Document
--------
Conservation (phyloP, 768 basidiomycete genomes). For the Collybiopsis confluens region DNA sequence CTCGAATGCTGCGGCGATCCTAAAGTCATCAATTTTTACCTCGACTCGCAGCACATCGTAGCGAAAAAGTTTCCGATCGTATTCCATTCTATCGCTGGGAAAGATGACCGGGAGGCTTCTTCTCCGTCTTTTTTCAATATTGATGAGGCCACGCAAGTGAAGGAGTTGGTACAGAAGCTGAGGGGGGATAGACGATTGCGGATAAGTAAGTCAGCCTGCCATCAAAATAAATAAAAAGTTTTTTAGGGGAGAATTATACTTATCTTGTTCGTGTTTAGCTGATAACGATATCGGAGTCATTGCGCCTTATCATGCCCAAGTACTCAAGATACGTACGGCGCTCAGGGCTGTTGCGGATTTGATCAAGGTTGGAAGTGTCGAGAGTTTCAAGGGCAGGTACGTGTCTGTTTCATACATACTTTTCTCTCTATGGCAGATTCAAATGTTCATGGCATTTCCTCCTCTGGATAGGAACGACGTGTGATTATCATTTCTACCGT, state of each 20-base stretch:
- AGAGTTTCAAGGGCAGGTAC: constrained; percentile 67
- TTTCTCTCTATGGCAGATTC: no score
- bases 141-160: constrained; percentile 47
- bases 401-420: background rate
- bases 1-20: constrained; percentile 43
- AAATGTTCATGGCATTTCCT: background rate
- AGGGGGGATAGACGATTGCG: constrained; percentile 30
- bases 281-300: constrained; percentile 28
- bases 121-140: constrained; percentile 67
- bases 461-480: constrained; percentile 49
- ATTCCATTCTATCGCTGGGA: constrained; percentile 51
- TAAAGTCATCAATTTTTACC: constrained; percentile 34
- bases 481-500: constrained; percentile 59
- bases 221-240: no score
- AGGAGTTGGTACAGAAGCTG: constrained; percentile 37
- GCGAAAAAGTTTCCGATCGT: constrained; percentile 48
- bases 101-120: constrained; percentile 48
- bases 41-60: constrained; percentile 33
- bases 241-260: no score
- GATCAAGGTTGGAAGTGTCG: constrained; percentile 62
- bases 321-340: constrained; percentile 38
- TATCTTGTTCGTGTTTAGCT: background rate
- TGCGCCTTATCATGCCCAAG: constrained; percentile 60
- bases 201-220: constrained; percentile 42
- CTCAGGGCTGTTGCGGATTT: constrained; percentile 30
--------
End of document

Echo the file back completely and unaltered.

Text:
Conservation (phyloP, 768 basidiomycete genomes). For the Collybiopsis confluens region DNA sequence CTCGAATGCTGCGGCGATCCTAAAGTCATCAATTTTTACCTCGACTCGCAGCACATCGTAGCGAAAAAGTTTCCGATCGTATTCCATTCTATCGCTGGGAAAGATGACCGGGAGGCTTCTTCTCCGTCTTTTTTCAATATTGATGAGGCCACGCAAGTGAAGGAGTTGGTACAGAAGCTGAGGGGGGATAGACGATTGCGGATAAGTAAGTCAGCCTGCCATCAAAATAAATAAAAAGTTTTTTAGGGGAGAATTATACTTATCTTGTTCGTGTTTAGCTGATAACGATATCGGAGTCATTGCGCCTTATCATGCCCAAGTACTCAAGATACGTACGGCGCTCAGGGCTGTTGCGGATTTGATCAAGGTTGGAAGTGTCGAGAGTTTCAAGGGCAGGTACGTGTCTGTTTCATACATACTTTTCTCTCTATGGCAGATTCAAATGTTCATGGCATTTCCTCCTCTGGATAGGAACGACGTGTGATTATCATTTCTACCGT, state of each 20-base stretch:
- AGAGTTTCAAGGGCAGGTAC: constrained; percentile 67
- TTTCTCTCTATGGCAGATTC: no score
- bases 141-160: constrained; percentile 47
- bases 401-420: background rate
- bases 1-20: constrained; percentile 43
- AAATGTTCATGGCATTTCCT: background rate
- AGGGGGGATAGACGATTGCG: constrained; percentile 30
- bases 281-300: constrained; percentile 28
- bases 121-140: constrained; percentile 67
- bases 461-480: constrained; percentile 49
- ATTCCATTCTATCGCTGGGA: constrained; percentile 51
- TAAAGTCATCAATTTTTACC: constrained; percentile 34
- bases 481-500: constrained; percentile 59
- bases 221-240: no score
- AGGAGTTGGTACAGAAGCTG: constrained; percentile 37
- GCGAAAAAGTTTCCGATCGT: constrained; percentile 48
- bases 101-120: constrained; percentile 48
- bases 41-60: constrained; percentile 33
- bases 241-260: no score
- GATCAAGGTTGGAAGTGTCG: constrained; percentile 62
- bases 321-340: constrained; percentile 38
- TATCTTGTTCGTGTTTAGCT: background rate
- TGCGCCTTATCATGCCCAAG: constrained; percentile 60
- bases 201-220: constrained; percentile 42
- CTCAGGGCTGTTGCGGATTT: constrained; percentile 30